Philanthropic Activities and Their Political Implications during the Refugee Crisis in Hungary

Wednesday, 13 July 2016: 09:30
Location: Hörsaal 07 (Main Building)
Oral Presentation
Margit FEISCHMIDT, Hungarian Academy of Sciences, Hungary
Ildiko ZAKARIAS, Hungarian Academy of Sciences, Research Center for Social Sciences, Hungary
The events of the last months have revealed an increasing contradiction between the political discourses and the actual practices of the EU concerning refugees and asylum seekers. Moreover, new dimensions of the contradictions have appeared exposing the national differences in migration policies. In this general picture Hungary plays a special role in that she denies solidarity with migrants both at the level of political discourses, and also in her direct political actions. A closer examination can show that in the humanitarian vacuum that followed from this the civil society remained the only source potentially embracing discourses of humanitarianism and solidarity, and practising compassion, that is, answering the actual basic physical needs of the migrants.

In our presentation we will investigate everyday reactions to this humanitarian pressure. Despite the general perception about the overall passivity of the Hungarian society controlled by a xenophobic government, several professional organizations and an even wider range of individuals and newly formed informal groups have initiated and maintained long-term support for the migrants. In the presentation we aim to highlight some results of a research project that investigates forms, perceptions and political implications of such philanthropic actions. We will briefly outline the social background of individuals taking part in such activities, as well as the level of approval or rejection toward them on the part of the larger population. Also, the relationship between such humanitarian support and attitudes towards (national or EU level) political actors will be briefly analysed, highlighting certain aspects of political implications of such humanitarian philanthropic activities.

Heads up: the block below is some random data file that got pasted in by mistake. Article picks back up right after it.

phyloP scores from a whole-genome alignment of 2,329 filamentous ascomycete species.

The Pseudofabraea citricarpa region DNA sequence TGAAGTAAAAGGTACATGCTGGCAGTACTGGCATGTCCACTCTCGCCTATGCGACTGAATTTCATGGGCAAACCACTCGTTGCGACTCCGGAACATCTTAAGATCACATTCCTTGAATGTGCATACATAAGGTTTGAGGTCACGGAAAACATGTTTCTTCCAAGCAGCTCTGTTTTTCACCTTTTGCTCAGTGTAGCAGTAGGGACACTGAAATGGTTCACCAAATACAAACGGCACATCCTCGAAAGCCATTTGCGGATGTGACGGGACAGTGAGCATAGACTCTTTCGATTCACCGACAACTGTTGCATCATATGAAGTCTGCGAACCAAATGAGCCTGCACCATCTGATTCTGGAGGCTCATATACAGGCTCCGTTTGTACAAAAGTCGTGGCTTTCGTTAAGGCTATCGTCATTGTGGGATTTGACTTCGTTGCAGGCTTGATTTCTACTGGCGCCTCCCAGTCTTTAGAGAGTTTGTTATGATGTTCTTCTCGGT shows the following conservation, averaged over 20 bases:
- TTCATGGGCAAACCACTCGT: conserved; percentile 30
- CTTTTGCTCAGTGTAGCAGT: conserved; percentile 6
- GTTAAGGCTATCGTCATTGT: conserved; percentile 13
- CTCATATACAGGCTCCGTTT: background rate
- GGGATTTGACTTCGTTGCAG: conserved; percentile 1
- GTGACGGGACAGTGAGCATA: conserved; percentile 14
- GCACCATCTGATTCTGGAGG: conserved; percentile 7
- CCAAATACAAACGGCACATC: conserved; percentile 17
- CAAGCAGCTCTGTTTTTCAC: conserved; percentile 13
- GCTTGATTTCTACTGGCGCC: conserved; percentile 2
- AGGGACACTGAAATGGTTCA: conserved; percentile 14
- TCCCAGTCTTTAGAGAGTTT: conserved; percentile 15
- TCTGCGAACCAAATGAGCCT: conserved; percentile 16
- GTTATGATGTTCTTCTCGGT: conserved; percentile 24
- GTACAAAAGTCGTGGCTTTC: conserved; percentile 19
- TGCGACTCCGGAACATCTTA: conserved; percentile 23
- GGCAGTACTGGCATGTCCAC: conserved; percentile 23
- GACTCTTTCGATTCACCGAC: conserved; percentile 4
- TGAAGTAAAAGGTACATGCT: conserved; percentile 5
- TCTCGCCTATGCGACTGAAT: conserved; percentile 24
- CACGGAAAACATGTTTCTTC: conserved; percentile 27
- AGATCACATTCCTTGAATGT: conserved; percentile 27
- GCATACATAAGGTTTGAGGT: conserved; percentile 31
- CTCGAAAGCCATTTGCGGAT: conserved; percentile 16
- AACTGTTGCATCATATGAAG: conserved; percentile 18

The research applies qualitative methods, mainly interviews with volunteers of established organizations, members of new issue-oriented groups and lonely activists (approx. 20 interviews), and leans on a survey conducted on a sample of 1000 people representing the Hungarian adult population.